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Re: Common Magic and the law

Postby PhilHibbs » Tue Jul 03, 2012 3:46 pm

Simulacrum wrote:I follow the logic up thread that a magical assault is at least equivalent to a physical one.
We should have the same rule in the real world for laser pointers.
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Re: Common Magic and the law

Postby PhilHibbs » Tue Jul 03, 2012 3:48 pm

alex_greene wrote:Since one cannot accidentally discharge a magical effect, every magic spell is an act of will. Thus, is a spell leads to a death the law really should consider it an act of premeditated murder.
The game system does not have rules for accidentally dischargining a magical effect, but I would not infer real-world implications from what may be a simplification of actuality.
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Re: Common Magic and the law

Postby alex_greene » Tue Jul 03, 2012 5:08 pm

PhilHibbs wrote:
alex_greene wrote:Since one cannot accidentally discharge a magical effect, every magic spell is an act of will. Thus, is a spell leads to a death the law really should consider it an act of premeditated murder.
The game system does not have rules for accidentally dischargining a magical effect, but I would not infer real-world implications from what may be a simplification of actuality.
You're spending a Magic Point and rolling Common Magic / Lore / Grimoire. You're spending at least 1 CA. How can you call that "accidental" in any way, shape or form?

Like I said, spellcasting is a deliberate act, which makes its use in causing death a premeditated murder, even if one's "Hand of Death" attack fumbles the physical contact bit (the mundane unarmed combat attack roll) and the caster kills the wrong target by mistake.
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Re: Common Magic and the law

Postby PhilHibbs » Tue Jul 03, 2012 6:42 pm

alex_greene wrote:Thus, is a spell leads to a death the law really should consider it an act of premeditated murder.
PhilHibbs wrote:The game system does not have rules for accidentally dischargining a magical effect, but I would not infer real-world implications from what may be a simplification of actuality.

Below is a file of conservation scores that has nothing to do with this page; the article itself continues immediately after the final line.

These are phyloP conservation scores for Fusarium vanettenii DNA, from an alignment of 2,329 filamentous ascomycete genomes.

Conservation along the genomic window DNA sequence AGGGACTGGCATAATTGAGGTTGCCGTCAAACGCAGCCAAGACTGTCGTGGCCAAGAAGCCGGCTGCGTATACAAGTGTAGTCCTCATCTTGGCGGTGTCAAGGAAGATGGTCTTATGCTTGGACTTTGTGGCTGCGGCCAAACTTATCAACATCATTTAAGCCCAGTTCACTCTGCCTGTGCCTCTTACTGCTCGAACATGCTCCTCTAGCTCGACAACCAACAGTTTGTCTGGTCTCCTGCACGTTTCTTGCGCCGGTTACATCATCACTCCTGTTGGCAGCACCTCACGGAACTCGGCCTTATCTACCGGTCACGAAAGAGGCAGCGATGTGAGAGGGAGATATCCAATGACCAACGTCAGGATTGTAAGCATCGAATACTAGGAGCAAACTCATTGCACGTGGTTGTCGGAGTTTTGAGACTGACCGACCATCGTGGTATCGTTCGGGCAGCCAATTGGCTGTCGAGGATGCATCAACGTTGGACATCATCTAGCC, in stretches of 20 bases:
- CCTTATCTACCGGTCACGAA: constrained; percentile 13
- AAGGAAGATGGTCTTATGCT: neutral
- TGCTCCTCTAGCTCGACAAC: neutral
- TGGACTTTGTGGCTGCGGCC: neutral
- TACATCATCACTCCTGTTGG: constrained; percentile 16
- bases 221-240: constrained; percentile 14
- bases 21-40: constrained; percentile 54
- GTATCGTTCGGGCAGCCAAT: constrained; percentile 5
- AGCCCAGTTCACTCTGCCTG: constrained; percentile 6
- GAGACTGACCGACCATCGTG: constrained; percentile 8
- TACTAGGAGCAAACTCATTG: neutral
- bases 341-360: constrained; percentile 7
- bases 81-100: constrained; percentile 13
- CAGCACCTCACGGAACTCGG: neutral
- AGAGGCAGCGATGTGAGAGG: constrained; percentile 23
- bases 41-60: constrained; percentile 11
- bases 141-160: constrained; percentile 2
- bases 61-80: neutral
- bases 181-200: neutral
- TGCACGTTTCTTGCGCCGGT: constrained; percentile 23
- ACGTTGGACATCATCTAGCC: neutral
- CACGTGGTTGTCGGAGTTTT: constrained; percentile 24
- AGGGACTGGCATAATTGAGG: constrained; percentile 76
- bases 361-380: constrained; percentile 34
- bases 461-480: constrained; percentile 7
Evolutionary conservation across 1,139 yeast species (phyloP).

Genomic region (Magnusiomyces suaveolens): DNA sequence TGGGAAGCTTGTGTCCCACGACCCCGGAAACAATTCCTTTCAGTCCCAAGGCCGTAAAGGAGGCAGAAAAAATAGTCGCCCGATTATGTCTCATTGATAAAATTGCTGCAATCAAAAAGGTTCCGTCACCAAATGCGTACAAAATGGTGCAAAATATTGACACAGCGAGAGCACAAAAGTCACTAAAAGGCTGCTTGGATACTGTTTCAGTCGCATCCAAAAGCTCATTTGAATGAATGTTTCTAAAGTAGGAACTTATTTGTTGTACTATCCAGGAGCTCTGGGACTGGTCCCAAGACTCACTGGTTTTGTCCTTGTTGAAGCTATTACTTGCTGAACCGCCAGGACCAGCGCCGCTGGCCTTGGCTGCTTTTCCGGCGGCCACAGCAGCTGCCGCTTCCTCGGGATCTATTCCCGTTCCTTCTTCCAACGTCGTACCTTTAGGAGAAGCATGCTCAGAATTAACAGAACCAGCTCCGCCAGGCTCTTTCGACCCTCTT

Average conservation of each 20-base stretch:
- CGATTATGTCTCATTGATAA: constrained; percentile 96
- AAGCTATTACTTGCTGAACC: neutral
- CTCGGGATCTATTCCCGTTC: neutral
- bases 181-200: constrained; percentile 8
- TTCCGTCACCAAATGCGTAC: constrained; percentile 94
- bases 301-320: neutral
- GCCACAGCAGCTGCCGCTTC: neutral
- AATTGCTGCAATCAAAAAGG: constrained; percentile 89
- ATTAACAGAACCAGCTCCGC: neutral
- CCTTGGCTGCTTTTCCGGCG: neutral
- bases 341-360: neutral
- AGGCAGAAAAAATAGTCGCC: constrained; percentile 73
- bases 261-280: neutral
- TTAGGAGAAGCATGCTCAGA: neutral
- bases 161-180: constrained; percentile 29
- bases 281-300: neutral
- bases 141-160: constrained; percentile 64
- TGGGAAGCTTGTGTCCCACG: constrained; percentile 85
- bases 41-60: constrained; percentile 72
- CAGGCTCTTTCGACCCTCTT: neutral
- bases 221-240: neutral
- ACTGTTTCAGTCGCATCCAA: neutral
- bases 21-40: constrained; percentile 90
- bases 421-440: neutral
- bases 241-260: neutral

alex_greene wrote:Like I said, spellcasting is a deliberate act, which makes its use in causing death a premeditated murder, even if one's "Hand of Death" attack fumbles the physical contact bit (the mundane unarmed combat attack roll) and the caster kills the wrong target by mistake.
Accidentally killing the wrong person is a long way from premeditated murder.
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Re: Common Magic and the law

Postby alex_greene » Tue Jul 03, 2012 6:56 pm

PhilHibbs wrote:
alex_greene wrote:Thus, is a spell leads to a death the law really should consider it an act of premeditated murder.
PhilHibbs wrote:The game system does not have rules for accidentally dischargining a magical effect, but I would not infer real-world implications from what may be a simplification of actuality.
alex_greene wrote:Like I said, spellcasting is a deliberate act, which makes its use in causing death a premeditated murder, even if one's "Hand of Death" attack fumbles the physical contact bit (the mundane unarmed combat attack roll) and the caster kills the wrong target by mistake.
Accidentally killing the wrong person is a long way from premeditated murder.
"I'm sorry, Your Honour. The gun was in my hand, yes; and I carried it all the way from home, ten miles, specifically to kill that person who got in front of me in the post office. I understand that. But it wasn't my fault that I missed that person and accidentally shot three innocent tellers at the Post Office, so you can't really charge me with murder, can you?"

You'll find that they can, they will and they always do.